Posted in | Clean Technology | Chemistry

Researchers Develop New Catalyst to Eliminate Doxycycline from Water

Researchers from China recently synthesized a highly active surface-exposed CoFe2O4 catalyst used to activate H2O and subsequently to produce free radicals. The catalyst could quickly eliminate doxycycline pollutants from water.

The schematic of activation mechanism in the CoFe2O4/H2O2 system. Image Credit: HONG Peidong.

The study was recently performed by KONG Lingtao and his colleagues from the Institute of Solid State Physics, Hefei Institutes of Physical Science.

Doxycycline (DC), which is a semi-synthetic tetracycline antibiotic, exhibits strong antibacterial activity and fewer side effects. It is extensively used in medical and aquaculture industries.

However, the rapid development of industry has led to more antibiotic residues found in water, even in drinking water. Such residues place not just human health but also the environment at huge risk, even when found in small concentrations.

The team used a solvothermal technique to produce the CoFe2O4 precursor. For this, sodium acetate was as a buffer. The precursor was then calcined at a temperature of 550 °C to achieve a well-crystallized, uniformly sized CoFe2O4 catalyst.

The synthesized catalyst was found to have an expanded specific surface area that exposed more adsorption sites through its rough surface. The outcomes of the degradation experiments revealed that using 1.2 g/L CoFe2O4, 92% of 20 ppm DC could be eliminated under neutral pH conditions within 10 minutes.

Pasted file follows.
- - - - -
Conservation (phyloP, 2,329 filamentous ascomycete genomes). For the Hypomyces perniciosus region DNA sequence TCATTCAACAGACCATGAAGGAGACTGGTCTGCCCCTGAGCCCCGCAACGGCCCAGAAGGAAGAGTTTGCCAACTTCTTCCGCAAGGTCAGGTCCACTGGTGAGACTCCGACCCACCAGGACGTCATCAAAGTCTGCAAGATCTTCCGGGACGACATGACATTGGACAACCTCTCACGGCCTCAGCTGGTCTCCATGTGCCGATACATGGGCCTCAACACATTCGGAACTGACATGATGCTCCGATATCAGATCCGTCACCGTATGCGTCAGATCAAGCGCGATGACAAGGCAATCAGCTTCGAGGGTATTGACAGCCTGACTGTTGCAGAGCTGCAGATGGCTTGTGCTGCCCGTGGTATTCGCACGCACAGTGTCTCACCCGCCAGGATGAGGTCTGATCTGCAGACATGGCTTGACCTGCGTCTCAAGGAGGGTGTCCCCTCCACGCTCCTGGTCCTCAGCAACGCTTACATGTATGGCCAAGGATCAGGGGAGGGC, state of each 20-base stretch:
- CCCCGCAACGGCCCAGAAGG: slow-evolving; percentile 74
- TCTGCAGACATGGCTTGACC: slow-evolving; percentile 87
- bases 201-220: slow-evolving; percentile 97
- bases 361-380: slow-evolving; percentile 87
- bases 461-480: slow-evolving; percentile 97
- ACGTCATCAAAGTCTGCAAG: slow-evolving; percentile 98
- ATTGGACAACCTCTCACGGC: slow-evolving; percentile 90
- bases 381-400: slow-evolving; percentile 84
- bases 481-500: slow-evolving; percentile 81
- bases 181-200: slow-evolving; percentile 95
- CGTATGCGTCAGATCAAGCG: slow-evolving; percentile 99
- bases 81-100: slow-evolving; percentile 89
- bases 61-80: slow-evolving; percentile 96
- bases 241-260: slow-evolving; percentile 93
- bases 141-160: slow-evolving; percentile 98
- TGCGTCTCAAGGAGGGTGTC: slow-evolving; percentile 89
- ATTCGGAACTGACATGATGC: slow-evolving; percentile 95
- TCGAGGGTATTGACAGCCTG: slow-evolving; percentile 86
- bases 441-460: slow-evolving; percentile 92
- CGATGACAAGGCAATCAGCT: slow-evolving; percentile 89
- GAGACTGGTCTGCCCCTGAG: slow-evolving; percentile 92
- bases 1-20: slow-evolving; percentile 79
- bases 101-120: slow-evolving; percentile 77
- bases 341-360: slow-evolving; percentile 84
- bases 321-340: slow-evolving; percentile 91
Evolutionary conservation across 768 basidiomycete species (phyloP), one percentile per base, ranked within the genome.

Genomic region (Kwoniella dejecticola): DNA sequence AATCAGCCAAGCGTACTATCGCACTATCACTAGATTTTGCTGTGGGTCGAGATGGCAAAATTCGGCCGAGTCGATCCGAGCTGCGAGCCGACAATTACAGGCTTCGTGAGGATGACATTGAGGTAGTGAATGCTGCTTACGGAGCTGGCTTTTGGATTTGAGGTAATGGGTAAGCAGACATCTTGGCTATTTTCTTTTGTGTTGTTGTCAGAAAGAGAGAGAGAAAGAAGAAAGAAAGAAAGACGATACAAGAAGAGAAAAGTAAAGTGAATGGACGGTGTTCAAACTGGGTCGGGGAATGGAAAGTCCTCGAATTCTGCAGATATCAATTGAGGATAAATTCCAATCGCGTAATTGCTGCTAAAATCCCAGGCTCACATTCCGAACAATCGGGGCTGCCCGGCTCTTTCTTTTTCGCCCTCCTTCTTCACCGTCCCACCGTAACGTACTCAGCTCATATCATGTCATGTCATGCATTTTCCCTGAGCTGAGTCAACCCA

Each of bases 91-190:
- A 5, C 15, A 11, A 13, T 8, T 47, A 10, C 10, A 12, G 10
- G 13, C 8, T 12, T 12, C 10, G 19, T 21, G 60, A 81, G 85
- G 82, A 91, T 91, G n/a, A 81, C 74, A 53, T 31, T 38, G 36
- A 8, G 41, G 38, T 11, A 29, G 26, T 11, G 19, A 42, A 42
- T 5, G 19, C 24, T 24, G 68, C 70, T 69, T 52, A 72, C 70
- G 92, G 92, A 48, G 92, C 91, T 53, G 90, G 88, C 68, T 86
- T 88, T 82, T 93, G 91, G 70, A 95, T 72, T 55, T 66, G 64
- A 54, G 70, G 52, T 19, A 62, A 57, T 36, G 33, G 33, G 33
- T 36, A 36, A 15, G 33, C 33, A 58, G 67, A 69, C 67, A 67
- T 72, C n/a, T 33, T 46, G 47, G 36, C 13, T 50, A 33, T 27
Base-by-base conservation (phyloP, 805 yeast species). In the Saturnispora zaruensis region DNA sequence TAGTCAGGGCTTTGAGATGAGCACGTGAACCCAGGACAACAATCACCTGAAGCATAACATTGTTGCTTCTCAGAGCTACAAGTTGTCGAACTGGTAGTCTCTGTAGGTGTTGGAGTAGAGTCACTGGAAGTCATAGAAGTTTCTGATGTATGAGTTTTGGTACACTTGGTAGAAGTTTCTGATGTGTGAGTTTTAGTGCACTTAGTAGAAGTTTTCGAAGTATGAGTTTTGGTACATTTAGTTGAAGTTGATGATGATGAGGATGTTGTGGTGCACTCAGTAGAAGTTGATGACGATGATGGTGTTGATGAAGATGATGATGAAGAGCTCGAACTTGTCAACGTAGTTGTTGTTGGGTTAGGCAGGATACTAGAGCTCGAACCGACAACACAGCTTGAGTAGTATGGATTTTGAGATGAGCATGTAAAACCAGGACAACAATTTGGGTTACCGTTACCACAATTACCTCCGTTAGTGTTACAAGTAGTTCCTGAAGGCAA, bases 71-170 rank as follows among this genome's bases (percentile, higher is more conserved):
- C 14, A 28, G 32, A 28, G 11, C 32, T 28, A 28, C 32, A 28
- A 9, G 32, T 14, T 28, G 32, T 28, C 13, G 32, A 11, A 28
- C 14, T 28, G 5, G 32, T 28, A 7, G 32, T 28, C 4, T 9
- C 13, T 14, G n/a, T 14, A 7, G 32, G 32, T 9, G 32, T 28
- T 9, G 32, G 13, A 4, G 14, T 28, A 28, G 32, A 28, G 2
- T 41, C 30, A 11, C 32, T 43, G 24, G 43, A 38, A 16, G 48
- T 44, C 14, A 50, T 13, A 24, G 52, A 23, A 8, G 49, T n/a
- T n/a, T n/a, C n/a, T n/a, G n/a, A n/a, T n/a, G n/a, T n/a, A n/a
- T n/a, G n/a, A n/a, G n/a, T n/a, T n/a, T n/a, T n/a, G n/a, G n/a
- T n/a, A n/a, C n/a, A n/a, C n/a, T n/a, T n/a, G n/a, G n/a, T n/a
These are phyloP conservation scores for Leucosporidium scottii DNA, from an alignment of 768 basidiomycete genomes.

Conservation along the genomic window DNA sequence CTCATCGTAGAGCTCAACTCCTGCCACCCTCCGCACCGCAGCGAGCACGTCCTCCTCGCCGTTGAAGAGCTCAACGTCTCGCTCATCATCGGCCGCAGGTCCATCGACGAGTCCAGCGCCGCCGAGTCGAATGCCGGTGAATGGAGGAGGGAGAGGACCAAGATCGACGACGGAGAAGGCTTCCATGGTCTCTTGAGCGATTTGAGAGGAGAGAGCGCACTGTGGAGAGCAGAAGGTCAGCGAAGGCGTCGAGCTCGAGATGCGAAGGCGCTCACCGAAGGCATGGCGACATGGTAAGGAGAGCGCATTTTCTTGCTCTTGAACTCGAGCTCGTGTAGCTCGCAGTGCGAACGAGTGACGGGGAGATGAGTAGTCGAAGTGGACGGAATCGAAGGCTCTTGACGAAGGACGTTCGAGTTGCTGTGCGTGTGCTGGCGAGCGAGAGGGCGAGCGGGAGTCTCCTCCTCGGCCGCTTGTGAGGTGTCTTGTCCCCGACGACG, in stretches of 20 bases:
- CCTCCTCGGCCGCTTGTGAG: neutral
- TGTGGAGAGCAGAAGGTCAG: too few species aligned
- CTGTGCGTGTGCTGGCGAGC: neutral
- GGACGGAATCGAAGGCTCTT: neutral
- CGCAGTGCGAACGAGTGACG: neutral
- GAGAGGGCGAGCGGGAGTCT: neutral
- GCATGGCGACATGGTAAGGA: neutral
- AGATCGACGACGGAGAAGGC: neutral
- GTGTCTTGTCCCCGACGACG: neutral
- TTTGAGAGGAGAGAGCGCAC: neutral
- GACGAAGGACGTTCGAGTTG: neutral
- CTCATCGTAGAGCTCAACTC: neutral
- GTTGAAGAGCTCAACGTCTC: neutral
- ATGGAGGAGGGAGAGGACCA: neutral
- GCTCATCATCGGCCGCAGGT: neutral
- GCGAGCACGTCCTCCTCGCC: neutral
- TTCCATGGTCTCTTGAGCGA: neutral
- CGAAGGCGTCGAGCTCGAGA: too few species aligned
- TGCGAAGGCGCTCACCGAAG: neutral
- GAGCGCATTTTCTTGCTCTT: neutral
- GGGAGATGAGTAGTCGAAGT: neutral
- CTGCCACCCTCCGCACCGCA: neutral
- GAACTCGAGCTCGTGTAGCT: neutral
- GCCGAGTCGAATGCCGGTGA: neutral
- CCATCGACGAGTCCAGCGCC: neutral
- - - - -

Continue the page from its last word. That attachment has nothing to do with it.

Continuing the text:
Apart from synthesizing the catalyst, the researchers also performed mechanism analysis. Their further study showed that the active sites exposed on the CoFe2O4 surface could quickly activate H2O2 within a short time and could be used to synthesize a large number of strong oxidizing species OH. This led to the degradation of the adsorbed DC in the restricted range.

Two probable degradation pathways were proposed by integrating DFT calculation and LC-MS data.

This study overcomes the conventional Fenton’s stringent pH barriers and offers new concepts for the deep and rapid elimination of micro-pollutants in water through the use of nanomaterials.

This study was financially supported by projects and units such as the National Key R&D Program of China, the Anhui Provincial Major Science and Technology Project, the National Natural Science Foundation of China, and the USTC Supercomputing Center.

Journal Reference:

Hong, P., et al. (2020) Rapid degradation of aqueous doxycycline by surface CoFe2O4/H2O2 system: behaviors, mechanisms, pathways and DFT calculation. Applied Surface Science. doi.org/10.1016/j.apsusc.2020.146557.

Source: http://english.cas.cn/

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